Recently, the Food and Drug Administration (FDA) authorized emergency use of the Pfizer-BioNTech COVID-19 vaccine for children ages 5 to 11. Followed by the endorsement from the Centers for Disease Control and Prevention (CDC), the ability to vaccinate young children marks a huge step forward in the fight against the COVID-19 pandemic.
Evelyn Balogun, MD is Inspira's Medical Director of Employee Health, Occupational Medicine and Urgent Care. In this video, Dr. Balogun explains how viruses mutate, the impact of the delta variant on our communities and how getting vaccinated can mitigate severe illness and hospitalization.
Talk to us about viruses. How do variants form?
Viruses are smart. Viruses get their energy and they replicate by infecting other living organisms. In this case, as we have person to person spread viruses mutate. That's their mechanism of survival. As viruses mutate, they can become either more pathogenic, which means that they more likely to cause disease or less pathogenic. With respect to the pandemic, particularly at this time there are four variants of concern. Those four variants include the alpha variant, the beta variant, the gamma variant and the delta variant. And up until recently, the alpha variant was the dominant strain that was being monitored. Delta was first identified in India in December of 2020 and since then spread to some European countries. It was first was identified in United States in March of this year. And really between March to this month, we have seen such a rapid rate of increase. So it's extremely transmissible, which is partly why it's of concern.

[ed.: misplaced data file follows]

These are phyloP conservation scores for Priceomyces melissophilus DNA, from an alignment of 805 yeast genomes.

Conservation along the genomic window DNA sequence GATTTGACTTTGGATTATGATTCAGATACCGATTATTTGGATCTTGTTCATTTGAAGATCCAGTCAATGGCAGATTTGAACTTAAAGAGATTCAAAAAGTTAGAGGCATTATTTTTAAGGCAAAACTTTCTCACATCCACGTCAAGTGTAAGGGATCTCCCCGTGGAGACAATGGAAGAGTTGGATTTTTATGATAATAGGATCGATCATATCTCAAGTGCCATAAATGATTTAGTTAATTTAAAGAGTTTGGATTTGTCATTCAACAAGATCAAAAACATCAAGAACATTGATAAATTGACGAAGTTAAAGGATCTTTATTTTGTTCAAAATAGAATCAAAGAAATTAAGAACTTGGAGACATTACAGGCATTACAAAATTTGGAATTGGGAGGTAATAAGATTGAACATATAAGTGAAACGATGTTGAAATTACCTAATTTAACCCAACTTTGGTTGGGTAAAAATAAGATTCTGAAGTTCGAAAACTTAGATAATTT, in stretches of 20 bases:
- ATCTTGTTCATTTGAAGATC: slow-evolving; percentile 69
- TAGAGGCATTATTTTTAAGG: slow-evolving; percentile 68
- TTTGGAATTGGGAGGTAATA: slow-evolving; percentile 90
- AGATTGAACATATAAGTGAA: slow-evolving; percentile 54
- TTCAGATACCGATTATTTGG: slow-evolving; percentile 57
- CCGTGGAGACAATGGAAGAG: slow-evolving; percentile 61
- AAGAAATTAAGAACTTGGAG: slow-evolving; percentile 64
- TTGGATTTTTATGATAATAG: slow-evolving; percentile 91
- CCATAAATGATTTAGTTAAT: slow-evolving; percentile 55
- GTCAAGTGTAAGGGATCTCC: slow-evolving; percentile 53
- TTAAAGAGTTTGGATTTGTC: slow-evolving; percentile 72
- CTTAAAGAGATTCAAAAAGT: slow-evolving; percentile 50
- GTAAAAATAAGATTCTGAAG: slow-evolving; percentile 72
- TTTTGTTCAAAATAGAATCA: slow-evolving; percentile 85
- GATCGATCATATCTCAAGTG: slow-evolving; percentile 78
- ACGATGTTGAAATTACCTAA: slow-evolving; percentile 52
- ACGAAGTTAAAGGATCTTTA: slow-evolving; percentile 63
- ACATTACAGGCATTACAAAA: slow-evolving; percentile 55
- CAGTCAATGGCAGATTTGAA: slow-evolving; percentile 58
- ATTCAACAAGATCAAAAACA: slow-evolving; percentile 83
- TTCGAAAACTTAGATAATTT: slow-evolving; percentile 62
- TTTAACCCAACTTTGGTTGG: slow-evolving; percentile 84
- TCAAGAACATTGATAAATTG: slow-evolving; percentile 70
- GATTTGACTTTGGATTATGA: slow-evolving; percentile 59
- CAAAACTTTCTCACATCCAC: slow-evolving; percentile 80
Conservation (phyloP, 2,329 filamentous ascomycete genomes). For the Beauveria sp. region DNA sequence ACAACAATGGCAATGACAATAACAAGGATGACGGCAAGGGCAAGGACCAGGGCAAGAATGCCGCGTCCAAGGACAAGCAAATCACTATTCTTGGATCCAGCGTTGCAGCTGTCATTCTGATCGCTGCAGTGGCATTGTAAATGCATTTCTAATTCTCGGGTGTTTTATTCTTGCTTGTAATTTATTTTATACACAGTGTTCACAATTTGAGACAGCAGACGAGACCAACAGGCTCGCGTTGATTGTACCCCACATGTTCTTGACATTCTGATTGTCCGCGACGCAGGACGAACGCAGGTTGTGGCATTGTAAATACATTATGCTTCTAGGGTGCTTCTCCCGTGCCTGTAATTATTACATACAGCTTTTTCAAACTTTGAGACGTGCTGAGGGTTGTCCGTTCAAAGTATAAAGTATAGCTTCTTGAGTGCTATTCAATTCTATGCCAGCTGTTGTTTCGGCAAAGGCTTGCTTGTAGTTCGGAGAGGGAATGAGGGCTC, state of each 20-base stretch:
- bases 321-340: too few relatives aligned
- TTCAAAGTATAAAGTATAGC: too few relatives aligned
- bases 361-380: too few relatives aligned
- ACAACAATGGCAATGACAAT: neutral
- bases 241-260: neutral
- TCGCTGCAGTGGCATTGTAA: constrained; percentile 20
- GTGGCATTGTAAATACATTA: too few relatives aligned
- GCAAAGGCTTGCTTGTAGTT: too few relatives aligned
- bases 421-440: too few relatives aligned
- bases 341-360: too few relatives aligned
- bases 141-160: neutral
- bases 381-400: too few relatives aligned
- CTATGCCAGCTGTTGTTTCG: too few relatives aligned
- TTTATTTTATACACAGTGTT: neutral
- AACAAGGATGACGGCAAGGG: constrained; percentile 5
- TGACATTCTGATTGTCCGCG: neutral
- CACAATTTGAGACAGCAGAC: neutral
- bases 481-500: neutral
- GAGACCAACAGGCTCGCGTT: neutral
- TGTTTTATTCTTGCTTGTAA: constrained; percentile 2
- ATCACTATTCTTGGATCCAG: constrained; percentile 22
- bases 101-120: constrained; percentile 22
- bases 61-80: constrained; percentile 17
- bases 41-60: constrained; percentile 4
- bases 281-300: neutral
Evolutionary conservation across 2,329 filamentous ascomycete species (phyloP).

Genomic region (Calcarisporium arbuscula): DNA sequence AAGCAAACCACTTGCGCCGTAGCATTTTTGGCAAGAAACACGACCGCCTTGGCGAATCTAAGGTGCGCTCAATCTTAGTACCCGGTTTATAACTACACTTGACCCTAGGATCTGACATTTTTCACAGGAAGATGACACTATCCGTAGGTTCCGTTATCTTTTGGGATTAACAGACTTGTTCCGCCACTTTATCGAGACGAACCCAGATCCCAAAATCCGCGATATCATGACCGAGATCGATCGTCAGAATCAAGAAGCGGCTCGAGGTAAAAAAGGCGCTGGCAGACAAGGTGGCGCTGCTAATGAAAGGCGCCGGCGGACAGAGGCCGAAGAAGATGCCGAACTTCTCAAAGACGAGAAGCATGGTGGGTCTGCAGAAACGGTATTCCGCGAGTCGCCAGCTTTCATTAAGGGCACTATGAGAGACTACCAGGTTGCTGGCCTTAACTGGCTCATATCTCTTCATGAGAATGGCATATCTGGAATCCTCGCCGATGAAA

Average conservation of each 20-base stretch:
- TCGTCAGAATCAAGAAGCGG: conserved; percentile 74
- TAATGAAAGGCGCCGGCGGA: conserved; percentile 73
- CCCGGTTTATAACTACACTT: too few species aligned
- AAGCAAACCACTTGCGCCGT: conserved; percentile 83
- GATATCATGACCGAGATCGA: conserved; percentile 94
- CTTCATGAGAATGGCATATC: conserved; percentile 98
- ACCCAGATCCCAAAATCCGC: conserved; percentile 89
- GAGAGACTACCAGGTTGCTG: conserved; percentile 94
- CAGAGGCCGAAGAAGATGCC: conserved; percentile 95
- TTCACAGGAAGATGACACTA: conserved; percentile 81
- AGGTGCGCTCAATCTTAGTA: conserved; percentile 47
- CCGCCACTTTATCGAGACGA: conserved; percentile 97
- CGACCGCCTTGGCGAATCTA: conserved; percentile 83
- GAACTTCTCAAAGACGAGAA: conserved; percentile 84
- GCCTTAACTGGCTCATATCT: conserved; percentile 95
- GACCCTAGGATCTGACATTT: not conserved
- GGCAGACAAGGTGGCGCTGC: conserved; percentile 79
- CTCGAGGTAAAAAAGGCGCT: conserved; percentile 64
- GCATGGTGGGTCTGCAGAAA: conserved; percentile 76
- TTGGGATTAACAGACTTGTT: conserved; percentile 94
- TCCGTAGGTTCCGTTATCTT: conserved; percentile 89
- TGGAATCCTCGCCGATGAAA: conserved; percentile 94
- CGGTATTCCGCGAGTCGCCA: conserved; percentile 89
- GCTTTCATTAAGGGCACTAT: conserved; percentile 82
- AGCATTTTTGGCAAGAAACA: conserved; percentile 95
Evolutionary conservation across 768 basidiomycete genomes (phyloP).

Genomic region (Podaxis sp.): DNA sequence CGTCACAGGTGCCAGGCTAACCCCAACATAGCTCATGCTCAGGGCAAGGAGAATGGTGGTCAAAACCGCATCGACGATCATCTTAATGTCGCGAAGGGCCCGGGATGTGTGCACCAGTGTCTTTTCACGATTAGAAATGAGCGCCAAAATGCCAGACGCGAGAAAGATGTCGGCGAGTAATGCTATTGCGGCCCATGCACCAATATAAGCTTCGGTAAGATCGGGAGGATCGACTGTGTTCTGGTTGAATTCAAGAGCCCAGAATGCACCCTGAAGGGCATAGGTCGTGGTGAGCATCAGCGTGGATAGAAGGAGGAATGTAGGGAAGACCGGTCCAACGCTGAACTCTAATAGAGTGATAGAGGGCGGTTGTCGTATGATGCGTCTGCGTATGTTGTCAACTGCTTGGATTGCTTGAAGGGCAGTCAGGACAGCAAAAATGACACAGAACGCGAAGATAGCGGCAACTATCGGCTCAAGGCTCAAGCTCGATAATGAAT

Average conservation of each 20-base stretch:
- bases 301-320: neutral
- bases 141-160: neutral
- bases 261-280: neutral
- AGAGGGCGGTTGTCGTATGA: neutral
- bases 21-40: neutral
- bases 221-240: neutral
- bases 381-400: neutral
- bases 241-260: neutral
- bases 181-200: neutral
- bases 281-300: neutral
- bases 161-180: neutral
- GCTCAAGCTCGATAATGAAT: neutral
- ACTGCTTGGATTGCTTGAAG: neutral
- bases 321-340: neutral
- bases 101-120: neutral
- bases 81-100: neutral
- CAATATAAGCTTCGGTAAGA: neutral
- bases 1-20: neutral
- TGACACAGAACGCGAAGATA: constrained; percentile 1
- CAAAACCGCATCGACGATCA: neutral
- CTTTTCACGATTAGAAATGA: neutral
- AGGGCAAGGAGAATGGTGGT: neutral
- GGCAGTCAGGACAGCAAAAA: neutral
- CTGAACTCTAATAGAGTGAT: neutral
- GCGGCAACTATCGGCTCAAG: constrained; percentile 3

How are people who remain unvaccinated disproportionately affected by this variant?
It's been said recently that this is now a pandemic of the unvaccinated, which honestly that doesn't sit well with me. It doesn't sit well with me that we would ever come to a place where we accept that being unvaccinated and the risks of that is at all acceptable. But that's not to imply that there aren't breakthrough cases. A breakthrough case is defined as infections that occur in persons who've been vaccinated, previously vaccinated. However, what we know is that even if you're vaccinated and you do have a COVID illness, it's milder, as opposed to if you were unvaccinated.
How effective are the current COVID-19 vaccines in market against the delta variant?
I love this analogy which is that the vaccine is not a forcefield. There is no vaccine that's 100%, but the vaccine is not a forcefield. The vaccine is an armor or the vaccine would be comparable to putting your seatbelt on. And so the more likely that we arm ourselves, the better we would be. So even if you do have that rare breakthrough, you'll have a milder episode. The chances of having a severe enough case that would cause hospitalization is extremely, extremely rare.